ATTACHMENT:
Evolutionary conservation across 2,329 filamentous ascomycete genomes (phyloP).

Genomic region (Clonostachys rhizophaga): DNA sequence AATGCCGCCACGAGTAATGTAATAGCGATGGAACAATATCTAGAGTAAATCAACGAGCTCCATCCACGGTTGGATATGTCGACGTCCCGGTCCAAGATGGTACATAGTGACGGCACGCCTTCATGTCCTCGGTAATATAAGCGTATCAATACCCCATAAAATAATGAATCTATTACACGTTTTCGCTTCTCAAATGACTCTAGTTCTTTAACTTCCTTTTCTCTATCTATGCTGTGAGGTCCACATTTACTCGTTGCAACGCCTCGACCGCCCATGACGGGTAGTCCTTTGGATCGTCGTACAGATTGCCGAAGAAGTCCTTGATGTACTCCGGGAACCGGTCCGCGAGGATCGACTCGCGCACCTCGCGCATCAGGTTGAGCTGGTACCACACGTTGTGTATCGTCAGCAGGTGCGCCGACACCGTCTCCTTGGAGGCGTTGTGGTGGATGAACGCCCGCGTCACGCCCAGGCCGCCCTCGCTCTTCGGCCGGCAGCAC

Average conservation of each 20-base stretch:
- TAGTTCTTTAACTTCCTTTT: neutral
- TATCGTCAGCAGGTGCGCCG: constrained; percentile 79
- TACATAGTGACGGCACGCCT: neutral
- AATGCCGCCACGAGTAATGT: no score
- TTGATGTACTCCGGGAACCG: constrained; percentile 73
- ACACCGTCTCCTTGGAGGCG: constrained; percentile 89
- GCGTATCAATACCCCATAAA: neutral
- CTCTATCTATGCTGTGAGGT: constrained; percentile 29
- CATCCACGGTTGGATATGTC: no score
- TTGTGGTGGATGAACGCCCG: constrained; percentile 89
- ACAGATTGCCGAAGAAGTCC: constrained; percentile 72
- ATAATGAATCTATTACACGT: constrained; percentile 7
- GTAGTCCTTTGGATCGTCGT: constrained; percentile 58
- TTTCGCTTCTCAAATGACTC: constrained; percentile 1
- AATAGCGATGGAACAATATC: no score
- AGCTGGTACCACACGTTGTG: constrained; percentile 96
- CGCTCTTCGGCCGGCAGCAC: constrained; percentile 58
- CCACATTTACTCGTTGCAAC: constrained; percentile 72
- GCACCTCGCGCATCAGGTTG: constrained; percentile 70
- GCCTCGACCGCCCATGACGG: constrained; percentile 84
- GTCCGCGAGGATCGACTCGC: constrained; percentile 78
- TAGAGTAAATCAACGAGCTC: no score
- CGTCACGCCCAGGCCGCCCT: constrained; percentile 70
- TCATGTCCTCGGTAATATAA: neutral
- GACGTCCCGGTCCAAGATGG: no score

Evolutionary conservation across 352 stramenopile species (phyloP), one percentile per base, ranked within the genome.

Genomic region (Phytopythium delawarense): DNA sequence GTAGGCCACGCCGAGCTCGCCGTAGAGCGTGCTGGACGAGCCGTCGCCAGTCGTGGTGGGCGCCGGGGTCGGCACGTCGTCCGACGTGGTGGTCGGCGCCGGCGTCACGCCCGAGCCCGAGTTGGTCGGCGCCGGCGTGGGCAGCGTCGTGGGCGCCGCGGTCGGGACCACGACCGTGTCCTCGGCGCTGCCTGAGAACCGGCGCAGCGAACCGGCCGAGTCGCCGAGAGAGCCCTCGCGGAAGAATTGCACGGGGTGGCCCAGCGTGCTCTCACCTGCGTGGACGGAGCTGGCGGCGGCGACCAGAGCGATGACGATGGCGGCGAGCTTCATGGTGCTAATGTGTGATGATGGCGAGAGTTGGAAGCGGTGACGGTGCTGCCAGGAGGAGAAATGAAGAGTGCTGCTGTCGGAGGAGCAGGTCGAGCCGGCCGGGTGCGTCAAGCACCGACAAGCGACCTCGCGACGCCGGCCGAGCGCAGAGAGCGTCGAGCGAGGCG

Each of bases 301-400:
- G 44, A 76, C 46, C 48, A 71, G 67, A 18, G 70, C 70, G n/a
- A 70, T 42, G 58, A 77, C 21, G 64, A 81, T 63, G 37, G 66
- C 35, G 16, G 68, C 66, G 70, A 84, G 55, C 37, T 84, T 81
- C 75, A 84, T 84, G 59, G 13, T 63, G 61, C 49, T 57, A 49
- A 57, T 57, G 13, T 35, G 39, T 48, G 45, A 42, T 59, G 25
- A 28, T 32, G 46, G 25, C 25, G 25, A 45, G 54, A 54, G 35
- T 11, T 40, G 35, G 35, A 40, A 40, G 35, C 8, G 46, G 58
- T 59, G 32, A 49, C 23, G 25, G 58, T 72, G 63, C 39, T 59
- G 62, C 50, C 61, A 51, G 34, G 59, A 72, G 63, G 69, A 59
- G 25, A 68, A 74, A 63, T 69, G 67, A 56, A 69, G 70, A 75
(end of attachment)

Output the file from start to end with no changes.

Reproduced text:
Evolutionary conservation across 2,329 filamentous ascomycete genomes (phyloP).

Genomic region (Clonostachys rhizophaga): DNA sequence AATGCCGCCACGAGTAATGTAATAGCGATGGAACAATATCTAGAGTAAATCAACGAGCTCCATCCACGGTTGGATATGTCGACGTCCCGGTCCAAGATGGTACATAGTGACGGCACGCCTTCATGTCCTCGGTAATATAAGCGTATCAATACCCCATAAAATAATGAATCTATTACACGTTTTCGCTTCTCAAATGACTCTAGTTCTTTAACTTCCTTTTCTCTATCTATGCTGTGAGGTCCACATTTACTCGTTGCAACGCCTCGACCGCCCATGACGGGTAGTCCTTTGGATCGTCGTACAGATTGCCGAAGAAGTCCTTGATGTACTCCGGGAACCGGTCCGCGAGGATCGACTCGCGCACCTCGCGCATCAGGTTGAGCTGGTACCACACGTTGTGTATCGTCAGCAGGTGCGCCGACACCGTCTCCTTGGAGGCGTTGTGGTGGATGAACGCCCGCGTCACGCCCAGGCCGCCCTCGCTCTTCGGCCGGCAGCAC

Average conservation of each 20-base stretch:
- TAGTTCTTTAACTTCCTTTT: neutral
- TATCGTCAGCAGGTGCGCCG: constrained; percentile 79
- TACATAGTGACGGCACGCCT: neutral
- AATGCCGCCACGAGTAATGT: no score
- TTGATGTACTCCGGGAACCG: constrained; percentile 73
- ACACCGTCTCCTTGGAGGCG: constrained; percentile 89
- GCGTATCAATACCCCATAAA: neutral
- CTCTATCTATGCTGTGAGGT: constrained; percentile 29
- CATCCACGGTTGGATATGTC: no score
- TTGTGGTGGATGAACGCCCG: constrained; percentile 89
- ACAGATTGCCGAAGAAGTCC: constrained; percentile 72
- ATAATGAATCTATTACACGT: constrained; percentile 7
- GTAGTCCTTTGGATCGTCGT: constrained; percentile 58
- TTTCGCTTCTCAAATGACTC: constrained; percentile 1
- AATAGCGATGGAACAATATC: no score
- AGCTGGTACCACACGTTGTG: constrained; percentile 96
- CGCTCTTCGGCCGGCAGCAC: constrained; percentile 58
- CCACATTTACTCGTTGCAAC: constrained; percentile 72
- GCACCTCGCGCATCAGGTTG: constrained; percentile 70
- GCCTCGACCGCCCATGACGG: constrained; percentile 84
- GTCCGCGAGGATCGACTCGC: constrained; percentile 78
- TAGAGTAAATCAACGAGCTC: no score
- CGTCACGCCCAGGCCGCCCT: constrained; percentile 70
- TCATGTCCTCGGTAATATAA: neutral
- GACGTCCCGGTCCAAGATGG: no score

Evolutionary conservation across 352 stramenopile species (phyloP), one percentile per base, ranked within the genome.

Genomic region (Phytopythium delawarense): DNA sequence GTAGGCCACGCCGAGCTCGCCGTAGAGCGTGCTGGACGAGCCGTCGCCAGTCGTGGTGGGCGCCGGGGTCGGCACGTCGTCCGACGTGGTGGTCGGCGCCGGCGTCACGCCCGAGCCCGAGTTGGTCGGCGCCGGCGTGGGCAGCGTCGTGGGCGCCGCGGTCGGGACCACGACCGTGTCCTCGGCGCTGCCTGAGAACCGGCGCAGCGAACCGGCCGAGTCGCCGAGAGAGCCCTCGCGGAAGAATTGCACGGGGTGGCCCAGCGTGCTCTCACCTGCGTGGACGGAGCTGGCGGCGGCGACCAGAGCGATGACGATGGCGGCGAGCTTCATGGTGCTAATGTGTGATGATGGCGAGAGTTGGAAGCGGTGACGGTGCTGCCAGGAGGAGAAATGAAGAGTGCTGCTGTCGGAGGAGCAGGTCGAGCCGGCCGGGTGCGTCAAGCACCGACAAGCGACCTCGCGACGCCGGCCGAGCGCAGAGAGCGTCGAGCGAGGCG

Each of bases 301-400:
- G 44, A 76, C 46, C 48, A 71, G 67, A 18, G 70, C 70, G n/a
- A 70, T 42, G 58, A 77, C 21, G 64, A 81, T 63, G 37, G 66
- C 35, G 16, G 68, C 66, G 70, A 84, G 55, C 37, T 84, T 81
- C 75, A 84, T 84, G 59, G 13, T 63, G 61, C 49, T 57, A 49
- A 57, T 57, G 13, T 35, G 39, T 48, G 45, A 42, T 59, G 25
- A 28, T 32, G 46, G 25, C 25, G 25, A 45, G 54, A 54, G 35
- T 11, T 40, G 35, G 35, A 40, A 40, G 35, C 8, G 46, G 58
- T 59, G 32, A 49, C 23, G 25, G 58, T 72, G 63, C 39, T 59
- G 62, C 50, C 61, A 51, G 34, G 59, A 72, G 63, G 69, A 59
- G 25, A 68, A 74, A 63, T 69, G 67, A 56, A 69, G 70, A 75